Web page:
The first change to herald the coming of reproductive capability in females is the development of breasts. This is followed by the growth of axillary (underarm) and pubic (groin) hair and finally by the first menstrual period. Intitial periods are usually anovulatory (i.e. no egg released) with regular ovulation occurring within a year. The age at the time of puberty is variable. In the U.S. puberty occurs in girls around the age of 8 to age 13. Because of the individual variability in the onset of puberty, a delay cannot be considered pathological until menstruation has not begun sometime before the age of 17. Sometimes the delay is called primary amenorrhea and can be due to emotional stress, poor nutrition, weight loss or intensive athletic training.
Hormones & The Cycle
Females have four major hormones involved in the menstrual cycle: follicle-stimulating hormone (FSH), luteinizing hormone (LH), estrogen (estradiol) and progesterone. FSH and LH are protein hormones produced by cells of the anterior pituitary within the brain, in response to small peptide hormones f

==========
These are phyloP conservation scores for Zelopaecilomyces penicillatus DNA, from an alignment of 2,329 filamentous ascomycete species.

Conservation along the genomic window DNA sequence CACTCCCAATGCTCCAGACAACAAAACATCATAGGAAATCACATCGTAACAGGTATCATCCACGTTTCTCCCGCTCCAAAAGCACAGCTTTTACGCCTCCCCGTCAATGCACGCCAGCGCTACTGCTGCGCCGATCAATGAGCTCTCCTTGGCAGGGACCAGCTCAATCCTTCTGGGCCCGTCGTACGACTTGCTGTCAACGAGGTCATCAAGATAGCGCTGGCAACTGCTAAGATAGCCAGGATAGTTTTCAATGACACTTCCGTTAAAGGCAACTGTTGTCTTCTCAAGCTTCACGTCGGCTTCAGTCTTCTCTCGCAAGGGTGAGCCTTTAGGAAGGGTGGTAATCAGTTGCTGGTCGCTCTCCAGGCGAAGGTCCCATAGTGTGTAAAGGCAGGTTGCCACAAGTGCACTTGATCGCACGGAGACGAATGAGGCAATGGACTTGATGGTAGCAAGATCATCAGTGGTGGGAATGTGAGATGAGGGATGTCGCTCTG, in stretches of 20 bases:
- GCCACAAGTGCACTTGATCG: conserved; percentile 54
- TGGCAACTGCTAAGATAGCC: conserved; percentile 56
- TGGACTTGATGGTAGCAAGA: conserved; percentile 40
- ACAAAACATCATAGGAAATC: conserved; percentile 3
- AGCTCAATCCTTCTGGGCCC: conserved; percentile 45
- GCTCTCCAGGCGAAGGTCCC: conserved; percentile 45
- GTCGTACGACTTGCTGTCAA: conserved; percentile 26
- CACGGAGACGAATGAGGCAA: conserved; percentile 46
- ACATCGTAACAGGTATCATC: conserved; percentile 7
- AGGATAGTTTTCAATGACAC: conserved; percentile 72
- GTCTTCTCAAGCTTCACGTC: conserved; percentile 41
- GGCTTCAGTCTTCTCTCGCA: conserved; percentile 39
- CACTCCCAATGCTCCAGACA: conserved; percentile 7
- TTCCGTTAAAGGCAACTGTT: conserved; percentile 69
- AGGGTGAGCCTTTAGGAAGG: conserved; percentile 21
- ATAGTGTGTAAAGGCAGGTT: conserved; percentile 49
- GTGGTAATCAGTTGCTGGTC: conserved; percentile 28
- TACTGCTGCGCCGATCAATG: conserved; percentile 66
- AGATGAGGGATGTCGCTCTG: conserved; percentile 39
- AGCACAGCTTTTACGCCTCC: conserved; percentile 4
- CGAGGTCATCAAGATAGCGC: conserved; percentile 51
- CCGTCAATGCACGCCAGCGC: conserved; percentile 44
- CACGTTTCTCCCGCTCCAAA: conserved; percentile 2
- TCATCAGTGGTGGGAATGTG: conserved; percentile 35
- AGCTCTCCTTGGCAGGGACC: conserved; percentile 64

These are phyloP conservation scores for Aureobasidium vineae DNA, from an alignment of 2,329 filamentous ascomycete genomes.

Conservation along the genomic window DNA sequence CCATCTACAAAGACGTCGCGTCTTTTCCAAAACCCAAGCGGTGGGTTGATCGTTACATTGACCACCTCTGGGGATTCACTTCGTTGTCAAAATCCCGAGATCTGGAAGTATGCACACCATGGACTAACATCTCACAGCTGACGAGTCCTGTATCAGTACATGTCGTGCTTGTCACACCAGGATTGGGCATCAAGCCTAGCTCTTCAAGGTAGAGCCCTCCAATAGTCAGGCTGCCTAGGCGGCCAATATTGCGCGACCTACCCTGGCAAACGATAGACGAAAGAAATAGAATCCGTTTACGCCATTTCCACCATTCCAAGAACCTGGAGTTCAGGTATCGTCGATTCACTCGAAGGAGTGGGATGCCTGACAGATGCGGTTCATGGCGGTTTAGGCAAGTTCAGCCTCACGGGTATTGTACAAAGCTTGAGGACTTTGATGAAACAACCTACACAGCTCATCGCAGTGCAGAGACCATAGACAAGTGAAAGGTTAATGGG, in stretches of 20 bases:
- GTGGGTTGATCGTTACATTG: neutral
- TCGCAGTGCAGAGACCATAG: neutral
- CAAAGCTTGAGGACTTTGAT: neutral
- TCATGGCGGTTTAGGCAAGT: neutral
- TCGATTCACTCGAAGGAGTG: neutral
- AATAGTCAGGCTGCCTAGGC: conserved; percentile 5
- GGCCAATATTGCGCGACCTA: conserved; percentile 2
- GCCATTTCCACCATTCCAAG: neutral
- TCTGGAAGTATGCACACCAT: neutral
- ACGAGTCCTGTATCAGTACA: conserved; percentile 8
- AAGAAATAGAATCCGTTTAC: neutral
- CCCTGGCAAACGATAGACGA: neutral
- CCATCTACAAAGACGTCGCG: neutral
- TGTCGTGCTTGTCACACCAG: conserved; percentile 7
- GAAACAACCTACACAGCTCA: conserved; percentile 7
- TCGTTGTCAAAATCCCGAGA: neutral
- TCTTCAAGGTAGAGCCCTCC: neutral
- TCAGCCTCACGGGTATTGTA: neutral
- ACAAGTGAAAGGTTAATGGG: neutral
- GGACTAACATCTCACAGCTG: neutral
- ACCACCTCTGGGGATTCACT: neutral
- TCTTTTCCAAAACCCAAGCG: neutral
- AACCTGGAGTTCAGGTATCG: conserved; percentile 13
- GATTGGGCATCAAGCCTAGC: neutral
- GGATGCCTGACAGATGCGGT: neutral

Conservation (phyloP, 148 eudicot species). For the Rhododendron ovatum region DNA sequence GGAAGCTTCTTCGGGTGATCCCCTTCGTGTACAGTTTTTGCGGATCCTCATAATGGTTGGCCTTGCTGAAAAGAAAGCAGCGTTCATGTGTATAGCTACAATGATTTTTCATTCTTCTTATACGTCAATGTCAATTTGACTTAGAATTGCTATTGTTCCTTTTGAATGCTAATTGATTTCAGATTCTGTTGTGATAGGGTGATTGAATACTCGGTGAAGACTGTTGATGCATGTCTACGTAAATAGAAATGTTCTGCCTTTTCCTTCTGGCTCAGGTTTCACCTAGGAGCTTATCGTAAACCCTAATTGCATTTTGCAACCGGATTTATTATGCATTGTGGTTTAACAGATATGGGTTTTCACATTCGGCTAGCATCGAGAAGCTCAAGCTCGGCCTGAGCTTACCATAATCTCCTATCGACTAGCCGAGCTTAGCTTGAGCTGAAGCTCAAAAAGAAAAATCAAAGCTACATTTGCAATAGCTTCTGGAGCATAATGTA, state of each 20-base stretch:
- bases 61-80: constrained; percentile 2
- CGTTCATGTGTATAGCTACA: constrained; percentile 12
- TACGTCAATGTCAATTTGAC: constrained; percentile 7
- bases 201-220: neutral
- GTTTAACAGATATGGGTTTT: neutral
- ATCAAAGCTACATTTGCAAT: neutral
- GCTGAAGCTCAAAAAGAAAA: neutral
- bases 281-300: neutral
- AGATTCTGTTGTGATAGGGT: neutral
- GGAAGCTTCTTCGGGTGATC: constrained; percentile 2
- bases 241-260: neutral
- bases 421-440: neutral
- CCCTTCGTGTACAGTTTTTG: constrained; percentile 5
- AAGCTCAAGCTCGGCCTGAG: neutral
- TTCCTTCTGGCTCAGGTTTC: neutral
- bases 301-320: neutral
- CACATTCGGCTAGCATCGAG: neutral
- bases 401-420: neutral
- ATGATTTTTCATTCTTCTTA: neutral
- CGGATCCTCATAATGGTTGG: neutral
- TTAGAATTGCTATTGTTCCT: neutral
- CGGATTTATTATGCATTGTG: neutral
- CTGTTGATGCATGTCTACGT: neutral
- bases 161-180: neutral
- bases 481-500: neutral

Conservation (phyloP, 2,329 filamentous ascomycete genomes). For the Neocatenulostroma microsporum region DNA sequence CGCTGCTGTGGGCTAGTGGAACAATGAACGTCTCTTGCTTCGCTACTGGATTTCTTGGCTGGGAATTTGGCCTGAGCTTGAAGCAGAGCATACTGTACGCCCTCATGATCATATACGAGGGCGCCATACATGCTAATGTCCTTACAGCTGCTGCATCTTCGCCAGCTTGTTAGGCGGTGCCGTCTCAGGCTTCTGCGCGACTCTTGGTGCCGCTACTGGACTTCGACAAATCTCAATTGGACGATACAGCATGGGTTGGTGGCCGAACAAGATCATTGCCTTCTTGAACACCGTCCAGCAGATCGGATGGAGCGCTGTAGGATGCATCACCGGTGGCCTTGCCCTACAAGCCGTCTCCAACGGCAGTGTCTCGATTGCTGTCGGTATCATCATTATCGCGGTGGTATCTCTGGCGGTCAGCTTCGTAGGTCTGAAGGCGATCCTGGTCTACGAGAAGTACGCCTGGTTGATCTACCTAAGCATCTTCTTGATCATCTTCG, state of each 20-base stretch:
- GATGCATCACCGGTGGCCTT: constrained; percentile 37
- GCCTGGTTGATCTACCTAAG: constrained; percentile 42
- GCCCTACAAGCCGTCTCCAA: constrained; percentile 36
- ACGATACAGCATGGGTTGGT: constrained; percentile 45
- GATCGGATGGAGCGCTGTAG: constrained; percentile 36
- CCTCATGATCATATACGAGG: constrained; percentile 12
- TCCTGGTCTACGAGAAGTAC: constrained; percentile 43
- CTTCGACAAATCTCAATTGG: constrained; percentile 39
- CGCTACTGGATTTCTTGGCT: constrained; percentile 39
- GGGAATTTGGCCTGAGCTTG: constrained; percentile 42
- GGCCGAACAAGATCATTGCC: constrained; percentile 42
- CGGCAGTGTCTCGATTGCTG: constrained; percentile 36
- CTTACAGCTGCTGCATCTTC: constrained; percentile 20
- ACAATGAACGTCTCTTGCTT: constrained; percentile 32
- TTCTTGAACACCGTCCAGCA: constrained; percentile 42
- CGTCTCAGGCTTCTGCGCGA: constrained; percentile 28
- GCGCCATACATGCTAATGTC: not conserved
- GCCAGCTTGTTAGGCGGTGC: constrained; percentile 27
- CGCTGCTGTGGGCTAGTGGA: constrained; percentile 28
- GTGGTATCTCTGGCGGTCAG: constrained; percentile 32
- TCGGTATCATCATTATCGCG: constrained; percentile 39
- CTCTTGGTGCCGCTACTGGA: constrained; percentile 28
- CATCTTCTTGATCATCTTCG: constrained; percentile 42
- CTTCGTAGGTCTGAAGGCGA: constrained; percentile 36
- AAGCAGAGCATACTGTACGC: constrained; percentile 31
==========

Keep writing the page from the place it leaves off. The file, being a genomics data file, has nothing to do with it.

After ovulation (at the midpoint of the cycle), under the influence of LH, these same follicul
The menstrual cycle can be divided into three phases: the follicular phase, the ovulatory phase, and the luteal phase. The follicular phase begins with the first day of menses (menstrual flow) and continues to approximately day 13 or 14 when ovulation takes place. During the follicular phase, FSH and LH are slowly rising in preparation for the LH surge (very high level of LH) at the time of ovulation. FSH is stimulating the growth of follicles in the ovary. Estrogen and progesterone are relatively low throughout this time but slowly begin to rise toward the end of this phase.